South Walton's Black Bears Active in the Fall

South Walton was once home to a large black bear population. Hunting and development nearly eliminated Florida's largest land mammal. But lately we've seen bears return to the area in large numbers.

Just like it is for SoWal vistors and locals, Fall is an active time of year for Florida black bears as they stock up on calories for the coming winter. Though black bears don’t really need to put on pounds to survive the state’s usually mild winters, they behave as if they do need to – eating about three times as much as usual.

Explore the Outdoors on October 6 in Freeport

We're always encouraging visitors and locals to get outside more! That's just what the Explore The Outdoors Festival on Oct. 6, 2012 aims to do. The event will be 10 a.m. – 2 p.m. at the beautiful Live Oak Landing RV Resort at 229 Pitts Avenue in Freeport.

The fun-filled day is geared towards introducing children to the wonders of exploring the outdoors. It's free, and open to the public. Hands on activities will include fishing, boating, kayaking, stand up paddle boarding, wildlife encounters, interactive educational exhibits and much more.

Join Us for Coastal Cleanup Day September 15

Looking for a way to support the beaches we love? Need community service hours for scholarships or merit badges? Join the South Walton TDC for the 28th Annual International Coastal Cleanup Day on September 15. The first 100 volunteers will get a commemorative t-shirt. Stay tuned for details regarding hours and locations. Meanwhile, please contact Amanda Barkley at (850) 267-4578 with questions.

Sea Turtle Update After Hurricane Isaac

Before Hurricane Isaac passed by SoWal on his way to New Orleans, South Walton’s sea turtle nests (not including nests in the State Parks) numbered 96, which was a record for our area. Since the start of this year’s turtle nesting season, there were 59 nests that had either hatched or been dug for evaluation before Isaac. Tropical Storm Debbie had previously washed away 3 nests.

SoWal Insider Tips for Santa Rosa Beach

Santa Rosa Beach encompasses quite a bit of South Walton. The beautiful name of our beautiful beach town can be a bit confusing because it's outline is not perfectly defined like most of our communities. It stretches from Sandestin along the bay and down to the gulf and along Scenic 30A.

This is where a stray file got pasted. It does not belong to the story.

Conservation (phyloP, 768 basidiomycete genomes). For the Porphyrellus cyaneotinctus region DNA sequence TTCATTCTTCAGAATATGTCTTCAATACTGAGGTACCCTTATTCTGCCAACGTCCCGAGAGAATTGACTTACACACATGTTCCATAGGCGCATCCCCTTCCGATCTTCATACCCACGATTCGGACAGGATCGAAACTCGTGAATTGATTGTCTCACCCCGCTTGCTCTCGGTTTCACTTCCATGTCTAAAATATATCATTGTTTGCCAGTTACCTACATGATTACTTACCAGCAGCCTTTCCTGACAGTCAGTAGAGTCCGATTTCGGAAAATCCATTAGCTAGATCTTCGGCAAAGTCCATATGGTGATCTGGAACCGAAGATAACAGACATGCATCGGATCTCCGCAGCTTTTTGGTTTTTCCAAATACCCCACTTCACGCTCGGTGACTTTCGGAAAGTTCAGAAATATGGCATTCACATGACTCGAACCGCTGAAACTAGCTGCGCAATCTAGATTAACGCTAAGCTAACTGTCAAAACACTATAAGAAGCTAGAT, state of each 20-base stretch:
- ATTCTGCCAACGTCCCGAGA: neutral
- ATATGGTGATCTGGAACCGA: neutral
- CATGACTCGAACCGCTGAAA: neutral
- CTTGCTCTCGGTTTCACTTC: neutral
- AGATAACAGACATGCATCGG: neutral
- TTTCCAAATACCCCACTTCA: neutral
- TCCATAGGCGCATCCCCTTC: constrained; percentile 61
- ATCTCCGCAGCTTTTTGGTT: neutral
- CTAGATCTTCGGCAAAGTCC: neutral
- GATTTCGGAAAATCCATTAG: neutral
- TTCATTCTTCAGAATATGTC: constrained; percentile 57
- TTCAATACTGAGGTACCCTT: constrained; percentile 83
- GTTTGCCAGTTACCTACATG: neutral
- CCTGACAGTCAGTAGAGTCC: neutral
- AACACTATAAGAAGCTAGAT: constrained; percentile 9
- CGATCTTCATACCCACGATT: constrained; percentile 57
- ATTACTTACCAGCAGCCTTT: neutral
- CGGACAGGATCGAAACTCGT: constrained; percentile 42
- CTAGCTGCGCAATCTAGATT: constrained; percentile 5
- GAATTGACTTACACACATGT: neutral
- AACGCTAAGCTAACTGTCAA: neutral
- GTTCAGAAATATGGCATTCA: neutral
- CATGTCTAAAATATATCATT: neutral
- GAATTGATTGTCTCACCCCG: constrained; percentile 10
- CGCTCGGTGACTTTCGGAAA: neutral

The post office mailing address for much of South Walton is Santa Rosa Beach, so people who live in Point Washington or Blue Mountain Beach are often described as living in Santa Rosa Beach.

The Sea Turtles of South Walton

It’s sea turtle nesting season in Florida and in South Walton we're having an incredible year with over 100 nests, shattering the previous record of 58. Thanks to the consistent efforts of South Walton Turtle Watch, our small group of dedicated volunteers is making a difference in the survival of several species of sea turtles.

Most of the adult turtles have nested, and babies are hatching all up and down our beaches right now. It's one of the miracles of nature we are so privileged to witness in our SoWal paradise!

The Importance of Seaweed to Our Ecosystem

Whether seaweed is present on the beach or not is on one of the most frequently asked questions on the SoWal Forum for folks coming to visit. Here's a little info about seaweed from our partner, the South Walton TDC.
Seaweed can be an issue along our beaches during certain times of the year. Though June is historically the month of greatest seaweed deposits, there is no way to predict when it will wash ashore in larger quantities or how long it will last.

Oyster Recycling Program Creates Living Reefs from Trash

Oysters. You may love to eat them but hate to see them on the bottom of your boat. Regardless of your personal feelings about these rock-like crustaceans, The Choctawhatchee Basin Alliance believes they are important enough to collect the discarded shells from local restaurants and recycle them into reefs along area shorelines.

The reefs serve as neighborhoods where live oysters can establish themselves and thrive, rather on the bottom of someone’s boat or dock.


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